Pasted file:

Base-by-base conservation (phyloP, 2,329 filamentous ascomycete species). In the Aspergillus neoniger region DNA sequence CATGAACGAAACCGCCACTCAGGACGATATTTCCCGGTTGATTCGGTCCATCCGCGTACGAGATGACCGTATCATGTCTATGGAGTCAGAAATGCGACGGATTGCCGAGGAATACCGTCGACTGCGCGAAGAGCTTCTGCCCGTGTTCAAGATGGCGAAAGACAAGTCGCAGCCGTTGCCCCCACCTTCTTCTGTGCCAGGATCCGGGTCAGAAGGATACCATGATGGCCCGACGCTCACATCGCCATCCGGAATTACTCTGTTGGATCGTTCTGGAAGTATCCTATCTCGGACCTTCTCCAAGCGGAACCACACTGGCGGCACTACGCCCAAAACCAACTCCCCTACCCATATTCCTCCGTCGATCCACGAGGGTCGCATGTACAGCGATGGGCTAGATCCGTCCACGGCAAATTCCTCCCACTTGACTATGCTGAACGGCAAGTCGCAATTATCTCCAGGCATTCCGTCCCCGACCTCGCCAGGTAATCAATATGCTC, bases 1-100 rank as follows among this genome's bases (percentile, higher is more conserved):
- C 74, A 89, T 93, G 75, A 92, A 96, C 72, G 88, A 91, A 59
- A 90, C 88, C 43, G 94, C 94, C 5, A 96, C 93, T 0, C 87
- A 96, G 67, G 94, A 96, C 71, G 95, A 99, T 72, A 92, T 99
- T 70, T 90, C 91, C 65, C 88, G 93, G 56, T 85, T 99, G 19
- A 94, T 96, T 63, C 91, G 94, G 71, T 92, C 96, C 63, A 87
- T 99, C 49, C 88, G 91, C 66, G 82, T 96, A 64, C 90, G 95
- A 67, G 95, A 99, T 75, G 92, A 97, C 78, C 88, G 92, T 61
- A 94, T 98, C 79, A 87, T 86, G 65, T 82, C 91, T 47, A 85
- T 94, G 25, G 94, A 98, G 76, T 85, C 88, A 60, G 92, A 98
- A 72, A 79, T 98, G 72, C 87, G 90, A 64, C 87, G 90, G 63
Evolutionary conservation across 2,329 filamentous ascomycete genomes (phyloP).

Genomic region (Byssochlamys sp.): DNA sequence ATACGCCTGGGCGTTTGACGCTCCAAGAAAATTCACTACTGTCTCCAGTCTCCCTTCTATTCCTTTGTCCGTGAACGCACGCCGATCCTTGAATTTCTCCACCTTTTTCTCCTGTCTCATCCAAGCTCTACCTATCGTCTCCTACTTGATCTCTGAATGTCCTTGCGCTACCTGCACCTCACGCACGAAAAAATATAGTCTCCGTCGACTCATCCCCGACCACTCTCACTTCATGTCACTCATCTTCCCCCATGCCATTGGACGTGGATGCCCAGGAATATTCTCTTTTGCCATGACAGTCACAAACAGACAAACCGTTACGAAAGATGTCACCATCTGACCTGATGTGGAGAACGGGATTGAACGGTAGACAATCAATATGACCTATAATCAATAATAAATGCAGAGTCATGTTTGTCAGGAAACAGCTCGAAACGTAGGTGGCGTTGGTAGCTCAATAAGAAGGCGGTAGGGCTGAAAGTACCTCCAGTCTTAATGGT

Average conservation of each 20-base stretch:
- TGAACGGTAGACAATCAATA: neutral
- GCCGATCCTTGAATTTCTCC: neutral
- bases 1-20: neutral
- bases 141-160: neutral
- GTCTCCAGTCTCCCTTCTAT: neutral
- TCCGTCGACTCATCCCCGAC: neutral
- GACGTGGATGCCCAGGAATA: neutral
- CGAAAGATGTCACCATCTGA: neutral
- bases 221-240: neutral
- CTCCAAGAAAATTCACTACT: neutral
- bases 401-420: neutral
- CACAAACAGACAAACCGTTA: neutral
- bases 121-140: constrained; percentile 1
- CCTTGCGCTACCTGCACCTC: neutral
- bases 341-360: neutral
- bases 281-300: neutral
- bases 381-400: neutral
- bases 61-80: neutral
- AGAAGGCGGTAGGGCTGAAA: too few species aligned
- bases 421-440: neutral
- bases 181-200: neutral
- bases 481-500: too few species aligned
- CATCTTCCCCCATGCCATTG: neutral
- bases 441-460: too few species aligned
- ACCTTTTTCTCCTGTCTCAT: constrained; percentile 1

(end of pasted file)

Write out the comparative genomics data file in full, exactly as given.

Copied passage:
Base-by-base conservation (phyloP, 2,329 filamentous ascomycete species). In the Aspergillus neoniger region DNA sequence CATGAACGAAACCGCCACTCAGGACGATATTTCCCGGTTGATTCGGTCCATCCGCGTACGAGATGACCGTATCATGTCTATGGAGTCAGAAATGCGACGGATTGCCGAGGAATACCGTCGACTGCGCGAAGAGCTTCTGCCCGTGTTCAAGATGGCGAAAGACAAGTCGCAGCCGTTGCCCCCACCTTCTTCTGTGCCAGGATCCGGGTCAGAAGGATACCATGATGGCCCGACGCTCACATCGCCATCCGGAATTACTCTGTTGGATCGTTCTGGAAGTATCCTATCTCGGACCTTCTCCAAGCGGAACCACACTGGCGGCACTACGCCCAAAACCAACTCCCCTACCCATATTCCTCCGTCGATCCACGAGGGTCGCATGTACAGCGATGGGCTAGATCCGTCCACGGCAAATTCCTCCCACTTGACTATGCTGAACGGCAAGTCGCAATTATCTCCAGGCATTCCGTCCCCGACCTCGCCAGGTAATCAATATGCTC, bases 1-100 rank as follows among this genome's bases (percentile, higher is more conserved):
- C 74, A 89, T 93, G 75, A 92, A 96, C 72, G 88, A 91, A 59
- A 90, C 88, C 43, G 94, C 94, C 5, A 96, C 93, T 0, C 87
- A 96, G 67, G 94, A 96, C 71, G 95, A 99, T 72, A 92, T 99
- T 70, T 90, C 91, C 65, C 88, G 93, G 56, T 85, T 99, G 19
- A 94, T 96, T 63, C 91, G 94, G 71, T 92, C 96, C 63, A 87
- T 99, C 49, C 88, G 91, C 66, G 82, T 96, A 64, C 90, G 95
- A 67, G 95, A 99, T 75, G 92, A 97, C 78, C 88, G 92, T 61
- A 94, T 98, C 79, A 87, T 86, G 65, T 82, C 91, T 47, A 85
- T 94, G 25, G 94, A 98, G 76, T 85, C 88, A 60, G 92, A 98
- A 72, A 79, T 98, G 72, C 87, G 90, A 64, C 87, G 90, G 63
Evolutionary conservation across 2,329 filamentous ascomycete genomes (phyloP).

Genomic region (Byssochlamys sp.): DNA sequence ATACGCCTGGGCGTTTGACGCTCCAAGAAAATTCACTACTGTCTCCAGTCTCCCTTCTATTCCTTTGTCCGTGAACGCACGCCGATCCTTGAATTTCTCCACCTTTTTCTCCTGTCTCATCCAAGCTCTACCTATCGTCTCCTACTTGATCTCTGAATGTCCTTGCGCTACCTGCACCTCACGCACGAAAAAATATAGTCTCCGTCGACTCATCCCCGACCACTCTCACTTCATGTCACTCATCTTCCCCCATGCCATTGGACGTGGATGCCCAGGAATATTCTCTTTTGCCATGACAGTCACAAACAGACAAACCGTTACGAAAGATGTCACCATCTGACCTGATGTGGAGAACGGGATTGAACGGTAGACAATCAATATGACCTATAATCAATAATAAATGCAGAGTCATGTTTGTCAGGAAACAGCTCGAAACGTAGGTGGCGTTGGTAGCTCAATAAGAAGGCGGTAGGGCTGAAAGTACCTCCAGTCTTAATGGT

Average conservation of each 20-base stretch:
- TGAACGGTAGACAATCAATA: neutral
- GCCGATCCTTGAATTTCTCC: neutral
- bases 1-20: neutral
- bases 141-160: neutral
- GTCTCCAGTCTCCCTTCTAT: neutral
- TCCGTCGACTCATCCCCGAC: neutral
- GACGTGGATGCCCAGGAATA: neutral
- CGAAAGATGTCACCATCTGA: neutral
- bases 221-240: neutral
- CTCCAAGAAAATTCACTACT: neutral
- bases 401-420: neutral
- CACAAACAGACAAACCGTTA: neutral
- bases 121-140: constrained; percentile 1
- CCTTGCGCTACCTGCACCTC: neutral
- bases 341-360: neutral
- bases 281-300: neutral
- bases 381-400: neutral
- bases 61-80: neutral
- AGAAGGCGGTAGGGCTGAAA: too few species aligned
- bases 421-440: neutral
- bases 181-200: neutral
- bases 481-500: too few species aligned
- CATCTTCCCCCATGCCATTG: neutral
- bases 441-460: too few species aligned
- ACCTTTTTCTCCTGTCTCAT: constrained; percentile 1